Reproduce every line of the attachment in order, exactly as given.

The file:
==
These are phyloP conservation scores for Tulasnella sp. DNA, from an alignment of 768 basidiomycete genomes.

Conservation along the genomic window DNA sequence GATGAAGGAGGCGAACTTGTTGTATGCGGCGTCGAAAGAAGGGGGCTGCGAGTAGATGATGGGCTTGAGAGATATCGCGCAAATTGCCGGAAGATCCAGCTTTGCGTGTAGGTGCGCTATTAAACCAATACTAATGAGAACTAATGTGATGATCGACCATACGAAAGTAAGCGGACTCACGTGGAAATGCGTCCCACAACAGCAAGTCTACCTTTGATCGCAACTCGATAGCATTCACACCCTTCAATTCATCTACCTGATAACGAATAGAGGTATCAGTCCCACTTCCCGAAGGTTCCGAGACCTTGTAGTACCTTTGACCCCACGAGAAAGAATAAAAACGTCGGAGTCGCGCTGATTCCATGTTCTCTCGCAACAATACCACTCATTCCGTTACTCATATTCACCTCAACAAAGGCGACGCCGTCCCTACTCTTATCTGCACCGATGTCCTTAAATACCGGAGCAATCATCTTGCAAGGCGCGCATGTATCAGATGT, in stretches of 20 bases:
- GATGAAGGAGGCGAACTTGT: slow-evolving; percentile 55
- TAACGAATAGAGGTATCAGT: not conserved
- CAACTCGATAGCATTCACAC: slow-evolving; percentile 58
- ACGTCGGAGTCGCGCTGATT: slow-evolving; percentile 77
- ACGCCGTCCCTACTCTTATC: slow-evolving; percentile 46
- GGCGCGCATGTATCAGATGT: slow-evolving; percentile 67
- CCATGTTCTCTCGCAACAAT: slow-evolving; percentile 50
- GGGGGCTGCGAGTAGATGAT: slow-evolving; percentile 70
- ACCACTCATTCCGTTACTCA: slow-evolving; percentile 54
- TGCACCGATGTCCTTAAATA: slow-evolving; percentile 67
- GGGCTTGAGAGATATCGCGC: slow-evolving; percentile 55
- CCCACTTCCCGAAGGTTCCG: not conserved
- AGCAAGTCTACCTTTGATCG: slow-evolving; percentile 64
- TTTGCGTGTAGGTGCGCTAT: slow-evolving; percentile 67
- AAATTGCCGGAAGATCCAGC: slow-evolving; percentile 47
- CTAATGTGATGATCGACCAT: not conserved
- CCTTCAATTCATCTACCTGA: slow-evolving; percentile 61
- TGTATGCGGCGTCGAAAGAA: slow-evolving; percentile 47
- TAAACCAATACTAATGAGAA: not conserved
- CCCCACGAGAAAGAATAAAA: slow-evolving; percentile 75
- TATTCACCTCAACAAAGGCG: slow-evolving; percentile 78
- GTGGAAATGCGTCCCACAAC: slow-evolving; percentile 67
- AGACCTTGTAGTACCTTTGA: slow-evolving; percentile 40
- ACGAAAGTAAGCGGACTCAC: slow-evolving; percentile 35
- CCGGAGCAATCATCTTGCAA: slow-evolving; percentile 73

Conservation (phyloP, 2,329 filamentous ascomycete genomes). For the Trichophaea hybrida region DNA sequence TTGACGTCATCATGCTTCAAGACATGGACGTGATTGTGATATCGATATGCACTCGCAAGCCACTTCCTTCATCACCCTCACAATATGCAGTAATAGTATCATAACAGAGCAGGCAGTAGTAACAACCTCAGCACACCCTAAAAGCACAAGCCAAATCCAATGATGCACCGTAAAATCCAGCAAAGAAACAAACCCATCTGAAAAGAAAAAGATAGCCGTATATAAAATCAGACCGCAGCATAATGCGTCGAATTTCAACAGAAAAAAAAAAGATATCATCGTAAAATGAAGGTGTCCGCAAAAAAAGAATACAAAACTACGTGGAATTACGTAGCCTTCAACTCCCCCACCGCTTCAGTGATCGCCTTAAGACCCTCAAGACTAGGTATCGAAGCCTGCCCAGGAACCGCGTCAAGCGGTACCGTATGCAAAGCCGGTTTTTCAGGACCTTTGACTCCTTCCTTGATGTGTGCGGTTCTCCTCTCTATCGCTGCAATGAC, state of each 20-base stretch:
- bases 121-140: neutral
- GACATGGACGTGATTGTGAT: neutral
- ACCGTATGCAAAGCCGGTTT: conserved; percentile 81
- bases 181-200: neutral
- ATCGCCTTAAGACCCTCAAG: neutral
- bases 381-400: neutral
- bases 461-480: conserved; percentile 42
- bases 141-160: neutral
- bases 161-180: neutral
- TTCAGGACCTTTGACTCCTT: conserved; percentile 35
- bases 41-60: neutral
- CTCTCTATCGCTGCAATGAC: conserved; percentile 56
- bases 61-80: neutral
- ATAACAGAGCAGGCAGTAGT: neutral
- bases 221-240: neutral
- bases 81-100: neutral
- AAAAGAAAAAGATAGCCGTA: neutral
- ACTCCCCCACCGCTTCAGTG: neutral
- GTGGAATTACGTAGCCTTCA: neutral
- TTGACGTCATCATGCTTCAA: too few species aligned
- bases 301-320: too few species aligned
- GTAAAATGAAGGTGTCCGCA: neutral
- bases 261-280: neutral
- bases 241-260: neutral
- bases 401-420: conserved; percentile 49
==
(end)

These are phyloP conservation scores for Tulasnella sp. DNA, from an alignment of 768 basidiomycete genomes.

Conservation along the genomic window DNA sequence GATGAAGGAGGCGAACTTGTTGTATGCGGCGTCGAAAGAAGGGGGCTGCGAGTAGATGATGGGCTTGAGAGATATCGCGCAAATTGCCGGAAGATCCAGCTTTGCGTGTAGGTGCGCTATTAAACCAATACTAATGAGAACTAATGTGATGATCGACCATACGAAAGTAAGCGGACTCACGTGGAAATGCGTCCCACAACAGCAAGTCTACCTTTGATCGCAACTCGATAGCATTCACACCCTTCAATTCATCTACCTGATAACGAATAGAGGTATCAGTCCCACTTCCCGAAGGTTCCGAGACCTTGTAGTACCTTTGACCCCACGAGAAAGAATAAAAACGTCGGAGTCGCGCTGATTCCATGTTCTCTCGCAACAATACCACTCATTCCGTTACTCATATTCACCTCAACAAAGGCGACGCCGTCCCTACTCTTATCTGCACCGATGTCCTTAAATACCGGAGCAATCATCTTGCAAGGCGCGCATGTATCAGATGT, in stretches of 20 bases:
- GATGAAGGAGGCGAACTTGT: slow-evolving; percentile 55
- TAACGAATAGAGGTATCAGT: not conserved
- CAACTCGATAGCATTCACAC: slow-evolving; percentile 58
- ACGTCGGAGTCGCGCTGATT: slow-evolving; percentile 77
- ACGCCGTCCCTACTCTTATC: slow-evolving; percentile 46
- GGCGCGCATGTATCAGATGT: slow-evolving; percentile 67
- CCATGTTCTCTCGCAACAAT: slow-evolving; percentile 50
- GGGGGCTGCGAGTAGATGAT: slow-evolving; percentile 70
- ACCACTCATTCCGTTACTCA: slow-evolving; percentile 54
- TGCACCGATGTCCTTAAATA: slow-evolving; percentile 67
- GGGCTTGAGAGATATCGCGC: slow-evolving; percentile 55
- CCCACTTCCCGAAGGTTCCG: not conserved
- AGCAAGTCTACCTTTGATCG: slow-evolving; percentile 64
- TTTGCGTGTAGGTGCGCTAT: slow-evolving; percentile 67
- AAATTGCCGGAAGATCCAGC: slow-evolving; percentile 47
- CTAATGTGATGATCGACCAT: not conserved
- CCTTCAATTCATCTACCTGA: slow-evolving; percentile 61
- TGTATGCGGCGTCGAAAGAA: slow-evolving; percentile 47
- TAAACCAATACTAATGAGAA: not conserved
- CCCCACGAGAAAGAATAAAA: slow-evolving; percentile 75
- TATTCACCTCAACAAAGGCG: slow-evolving; percentile 78
- GTGGAAATGCGTCCCACAAC: slow-evolving; percentile 67
- AGACCTTGTAGTACCTTTGA: slow-evolving; percentile 40
- ACGAAAGTAAGCGGACTCAC: slow-evolving; percentile 35
- CCGGAGCAATCATCTTGCAA: slow-evolving; percentile 73

Conservation (phyloP, 2,329 filamentous ascomycete genomes). For the Trichophaea hybrida region DNA sequence TTGACGTCATCATGCTTCAAGACATGGACGTGATTGTGATATCGATATGCACTCGCAAGCCACTTCCTTCATCACCCTCACAATATGCAGTAATAGTATCATAACAGAGCAGGCAGTAGTAACAACCTCAGCACACCCTAAAAGCACAAGCCAAATCCAATGATGCACCGTAAAATCCAGCAAAGAAACAAACCCATCTGAAAAGAAAAAGATAGCCGTATATAAAATCAGACCGCAGCATAATGCGTCGAATTTCAACAGAAAAAAAAAAGATATCATCGTAAAATGAAGGTGTCCGCAAAAAAAGAATACAAAACTACGTGGAATTACGTAGCCTTCAACTCCCCCACCGCTTCAGTGATCGCCTTAAGACCCTCAAGACTAGGTATCGAAGCCTGCCCAGGAACCGCGTCAAGCGGTACCGTATGCAAAGCCGGTTTTTCAGGACCTTTGACTCCTTCCTTGATGTGTGCGGTTCTCCTCTCTATCGCTGCAATGAC, state of each 20-base stretch:
- bases 121-140: neutral
- GACATGGACGTGATTGTGAT: neutral
- ACCGTATGCAAAGCCGGTTT: conserved; percentile 81
- bases 181-200: neutral
- ATCGCCTTAAGACCCTCAAG: neutral
- bases 381-400: neutral
- bases 461-480: conserved; percentile 42
- bases 141-160: neutral
- bases 161-180: neutral
- TTCAGGACCTTTGACTCCTT: conserved; percentile 35
- bases 41-60: neutral
- CTCTCTATCGCTGCAATGAC: conserved; percentile 56
- bases 61-80: neutral
- ATAACAGAGCAGGCAGTAGT: neutral
- bases 221-240: neutral
- bases 81-100: neutral
- AAAAGAAAAAGATAGCCGTA: neutral
- ACTCCCCCACCGCTTCAGTG: neutral
- GTGGAATTACGTAGCCTTCA: neutral
- TTGACGTCATCATGCTTCAA: too few species aligned
- bases 301-320: too few species aligned
- GTAAAATGAAGGTGTCCGCA: neutral
- bases 261-280: neutral
- bases 241-260: neutral
- bases 401-420: conserved; percentile 49